The bickering between various factions just confuses the consumer and they have less trust in all of agriculture.

  5. “It seems like every time I log on to twitter…” All the farmers who thought they’d every say this raise your hand! I’m being a bit presumptuous here but I think this a really interesting time for agriculture. Everything that you wrote above is obviously from the heart and to me, a conscientious consumer and chef, makes a hell of a lot of sense.

    My experience on twitter, which involves observing conversations between all parties with an interest in ag, is proving to me that there really is a war going on between parties who feel the answers are simple and the answer is “this is the way it should be.” I’m beginning to realize that “the way it should be” usually means, it should be this way because it serves my interests (either monetarily or power (politics)).

    Parties, politics, power–these things remind me of our country’s political system–republican & democrat. Seems silly to have to pick a side when as you say to ag “we are all in this together folks.” I know there’s a lot of conservative farmers out there and I also know that republican politicians were voting against extending internet service into rural areas of the US–whose side are they are on? We have a democratic president and lots of “foodie” democrats voted for him but his ag secretary is close to the “evil gmo emperor”, not a judgment per se, just saying, if we want this “utopia of perfect ag” then we must also think we can have a utopia of perfect politics–but there will always be different schools of thought in both.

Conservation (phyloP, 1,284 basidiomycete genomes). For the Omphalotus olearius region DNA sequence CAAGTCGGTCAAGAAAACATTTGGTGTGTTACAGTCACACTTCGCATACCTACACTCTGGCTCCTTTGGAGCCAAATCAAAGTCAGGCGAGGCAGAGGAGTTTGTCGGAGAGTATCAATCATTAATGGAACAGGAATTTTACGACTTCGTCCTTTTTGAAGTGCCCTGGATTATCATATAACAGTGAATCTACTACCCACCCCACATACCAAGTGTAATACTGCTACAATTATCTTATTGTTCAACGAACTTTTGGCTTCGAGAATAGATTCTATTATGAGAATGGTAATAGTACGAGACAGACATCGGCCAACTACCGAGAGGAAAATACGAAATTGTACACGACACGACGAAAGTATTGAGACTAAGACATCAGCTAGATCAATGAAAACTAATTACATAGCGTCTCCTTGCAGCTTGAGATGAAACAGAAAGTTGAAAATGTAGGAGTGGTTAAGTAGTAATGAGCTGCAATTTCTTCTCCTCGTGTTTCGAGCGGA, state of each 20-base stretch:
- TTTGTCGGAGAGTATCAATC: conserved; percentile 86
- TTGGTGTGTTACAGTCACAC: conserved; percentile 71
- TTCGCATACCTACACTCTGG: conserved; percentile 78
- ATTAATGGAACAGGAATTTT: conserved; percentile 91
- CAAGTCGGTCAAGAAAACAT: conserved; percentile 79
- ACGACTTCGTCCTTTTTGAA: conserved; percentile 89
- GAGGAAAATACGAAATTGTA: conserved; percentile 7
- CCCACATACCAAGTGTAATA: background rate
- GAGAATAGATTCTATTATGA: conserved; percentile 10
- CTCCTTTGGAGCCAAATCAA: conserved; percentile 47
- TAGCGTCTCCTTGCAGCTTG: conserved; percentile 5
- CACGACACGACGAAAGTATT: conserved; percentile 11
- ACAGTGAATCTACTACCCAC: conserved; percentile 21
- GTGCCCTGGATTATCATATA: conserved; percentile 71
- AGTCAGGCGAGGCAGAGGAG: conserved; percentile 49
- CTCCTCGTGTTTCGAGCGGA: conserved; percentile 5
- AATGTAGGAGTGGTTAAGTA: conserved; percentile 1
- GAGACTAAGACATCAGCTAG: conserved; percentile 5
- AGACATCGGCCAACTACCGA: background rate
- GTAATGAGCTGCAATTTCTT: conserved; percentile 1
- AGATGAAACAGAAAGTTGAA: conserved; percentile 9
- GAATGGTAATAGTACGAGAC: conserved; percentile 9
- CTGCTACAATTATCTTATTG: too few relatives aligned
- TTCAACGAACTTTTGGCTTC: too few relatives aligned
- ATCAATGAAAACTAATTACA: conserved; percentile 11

I learn more and more about ag everyday from listening to people in all areas of it. I can’t possibly comprehend how anyone can have all the perfect answers. It’s a big world, with a lot of mouths to feed (including my big one). Feeding people on a large scale tells me that we need large systems to do so and my hope is, that if there are problems with the system, methods that we are learning are not healthy for us, for the environment to the animals, that they will be fixed. I find it impractical and impossible to scrap it for another method.

    For me, I will continue to make choices based on my personal preferences, which are admittedly a luxury. That means, I hope to find a new “niche” farmer everywhere I look–that means more “flavors” in the style that I prefer. It’s easy for me to say both systems are necessary because I don’t have anything to lose, or gain and I’m not compelled to “choose a side.”

    My goal is simple–teach people about food, get them to cook at an early age, learn how to ID and handle raw products, introduce them to farms and growers and hope they will really begin to understand what they are buying and what they are eating.

    I know I’m an outsider but I hope my perspective is helpful (if not a bit simplistic) as an “educated” consumer and food industry professional.

  6. Hallelujah! It makes me think, Why can’t We All Just Get Along?

  7. Meg,

    You have some good thoughts here. I think what we in ag need to learn that there are a lot of folks who dont care whether we raise organic livestock or traditional. They don’t want either. Like I tell all my fellow cattlemen, I don’t think PETA really cares whether you have an NCBA or R-CALF bumper sticker on your truck. Learn to get a long!

  8. VERY well said! I also try to never put down another section of agriculture. We all DO need to help each other.